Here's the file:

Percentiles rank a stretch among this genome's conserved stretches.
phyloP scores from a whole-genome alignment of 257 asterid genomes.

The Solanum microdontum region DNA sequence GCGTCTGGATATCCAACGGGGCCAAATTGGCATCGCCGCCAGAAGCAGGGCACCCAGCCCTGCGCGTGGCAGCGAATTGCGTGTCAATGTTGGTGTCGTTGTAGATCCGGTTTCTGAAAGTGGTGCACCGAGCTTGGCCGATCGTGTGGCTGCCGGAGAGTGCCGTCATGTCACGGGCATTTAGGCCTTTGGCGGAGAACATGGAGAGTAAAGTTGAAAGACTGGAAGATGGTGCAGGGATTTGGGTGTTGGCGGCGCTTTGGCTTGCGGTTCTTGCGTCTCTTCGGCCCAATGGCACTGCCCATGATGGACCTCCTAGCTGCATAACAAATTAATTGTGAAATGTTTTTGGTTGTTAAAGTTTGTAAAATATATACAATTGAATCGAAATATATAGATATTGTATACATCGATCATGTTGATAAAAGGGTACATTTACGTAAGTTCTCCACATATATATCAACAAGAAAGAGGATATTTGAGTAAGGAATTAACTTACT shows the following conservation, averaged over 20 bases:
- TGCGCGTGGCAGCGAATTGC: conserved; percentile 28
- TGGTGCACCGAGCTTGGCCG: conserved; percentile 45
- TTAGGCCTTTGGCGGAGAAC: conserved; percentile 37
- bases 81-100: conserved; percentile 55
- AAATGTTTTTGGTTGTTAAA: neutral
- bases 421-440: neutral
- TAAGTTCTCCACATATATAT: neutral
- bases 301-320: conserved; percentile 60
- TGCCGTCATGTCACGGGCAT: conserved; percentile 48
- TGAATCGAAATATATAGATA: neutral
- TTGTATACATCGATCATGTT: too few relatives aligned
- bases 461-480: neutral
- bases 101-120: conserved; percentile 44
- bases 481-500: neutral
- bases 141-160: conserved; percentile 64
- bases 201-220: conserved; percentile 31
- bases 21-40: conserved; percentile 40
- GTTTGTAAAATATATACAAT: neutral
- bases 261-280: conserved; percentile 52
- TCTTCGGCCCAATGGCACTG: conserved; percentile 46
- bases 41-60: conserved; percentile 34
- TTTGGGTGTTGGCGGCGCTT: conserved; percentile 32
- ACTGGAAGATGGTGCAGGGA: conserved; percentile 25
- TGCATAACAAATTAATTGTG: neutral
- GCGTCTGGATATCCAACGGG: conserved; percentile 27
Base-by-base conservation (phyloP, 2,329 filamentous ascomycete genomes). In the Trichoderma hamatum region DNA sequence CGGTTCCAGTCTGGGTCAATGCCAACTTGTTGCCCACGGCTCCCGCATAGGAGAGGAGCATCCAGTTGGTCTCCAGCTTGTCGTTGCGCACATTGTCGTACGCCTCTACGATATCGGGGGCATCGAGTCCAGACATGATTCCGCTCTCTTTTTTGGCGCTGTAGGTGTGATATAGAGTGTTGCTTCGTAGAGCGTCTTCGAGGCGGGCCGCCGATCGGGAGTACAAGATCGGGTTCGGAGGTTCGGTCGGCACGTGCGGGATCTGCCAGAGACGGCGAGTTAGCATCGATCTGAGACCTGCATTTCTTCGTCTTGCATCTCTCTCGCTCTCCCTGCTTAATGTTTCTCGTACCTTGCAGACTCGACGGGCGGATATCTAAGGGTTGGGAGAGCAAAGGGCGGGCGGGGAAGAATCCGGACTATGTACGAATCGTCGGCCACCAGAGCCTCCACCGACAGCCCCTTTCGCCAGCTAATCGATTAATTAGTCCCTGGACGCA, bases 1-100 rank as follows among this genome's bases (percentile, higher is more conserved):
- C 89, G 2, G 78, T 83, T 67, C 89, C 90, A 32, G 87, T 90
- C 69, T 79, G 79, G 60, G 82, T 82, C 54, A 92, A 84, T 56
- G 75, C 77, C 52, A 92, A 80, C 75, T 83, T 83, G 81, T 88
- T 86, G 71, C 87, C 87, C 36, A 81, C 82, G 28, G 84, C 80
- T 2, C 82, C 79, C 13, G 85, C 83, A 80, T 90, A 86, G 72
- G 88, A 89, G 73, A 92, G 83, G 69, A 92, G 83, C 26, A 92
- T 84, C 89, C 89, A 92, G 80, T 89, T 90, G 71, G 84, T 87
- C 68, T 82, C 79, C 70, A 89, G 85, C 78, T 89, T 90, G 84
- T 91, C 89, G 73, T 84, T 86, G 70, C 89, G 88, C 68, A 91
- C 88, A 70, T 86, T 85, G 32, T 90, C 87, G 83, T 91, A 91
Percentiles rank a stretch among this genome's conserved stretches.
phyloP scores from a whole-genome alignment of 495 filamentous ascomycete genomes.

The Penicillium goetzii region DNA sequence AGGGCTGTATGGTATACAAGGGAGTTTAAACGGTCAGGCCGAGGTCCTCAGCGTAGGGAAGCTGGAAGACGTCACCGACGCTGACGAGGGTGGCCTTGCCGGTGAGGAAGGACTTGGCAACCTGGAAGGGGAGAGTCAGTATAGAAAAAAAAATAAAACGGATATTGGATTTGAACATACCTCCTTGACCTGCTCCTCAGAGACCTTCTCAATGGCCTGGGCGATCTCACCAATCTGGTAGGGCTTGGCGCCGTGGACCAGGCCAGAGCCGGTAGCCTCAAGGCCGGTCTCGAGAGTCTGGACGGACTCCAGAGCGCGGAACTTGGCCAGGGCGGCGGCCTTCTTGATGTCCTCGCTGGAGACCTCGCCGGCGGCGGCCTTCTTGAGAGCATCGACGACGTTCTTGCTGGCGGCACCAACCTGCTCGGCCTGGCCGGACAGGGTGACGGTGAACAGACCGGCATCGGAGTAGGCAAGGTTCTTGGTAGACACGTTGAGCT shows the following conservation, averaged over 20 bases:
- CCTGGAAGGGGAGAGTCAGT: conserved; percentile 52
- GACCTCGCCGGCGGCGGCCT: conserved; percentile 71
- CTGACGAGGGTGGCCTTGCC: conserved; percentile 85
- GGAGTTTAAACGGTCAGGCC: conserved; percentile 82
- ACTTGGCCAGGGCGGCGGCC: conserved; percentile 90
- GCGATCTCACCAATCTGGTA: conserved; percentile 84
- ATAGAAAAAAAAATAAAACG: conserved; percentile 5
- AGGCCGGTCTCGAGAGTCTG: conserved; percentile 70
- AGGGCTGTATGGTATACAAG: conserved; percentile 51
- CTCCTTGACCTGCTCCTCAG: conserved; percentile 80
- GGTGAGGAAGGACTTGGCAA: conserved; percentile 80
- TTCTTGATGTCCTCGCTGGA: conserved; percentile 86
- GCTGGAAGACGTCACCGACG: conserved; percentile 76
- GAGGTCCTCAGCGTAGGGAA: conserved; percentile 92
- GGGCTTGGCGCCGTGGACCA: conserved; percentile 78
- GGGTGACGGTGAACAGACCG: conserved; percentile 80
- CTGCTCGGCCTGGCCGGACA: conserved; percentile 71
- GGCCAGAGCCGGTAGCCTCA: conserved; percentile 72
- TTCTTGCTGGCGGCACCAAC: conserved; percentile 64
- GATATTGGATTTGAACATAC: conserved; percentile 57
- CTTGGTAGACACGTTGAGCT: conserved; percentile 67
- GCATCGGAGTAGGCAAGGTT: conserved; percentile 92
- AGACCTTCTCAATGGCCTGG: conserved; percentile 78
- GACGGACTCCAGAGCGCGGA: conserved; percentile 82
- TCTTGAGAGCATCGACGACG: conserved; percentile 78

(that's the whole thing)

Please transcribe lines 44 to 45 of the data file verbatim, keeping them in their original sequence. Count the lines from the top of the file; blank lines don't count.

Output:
- GACCTCGCCGGCGGCGGCCT: conserved; percentile 71
- CTGACGAGGGTGGCCTTGCC: conserved; percentile 85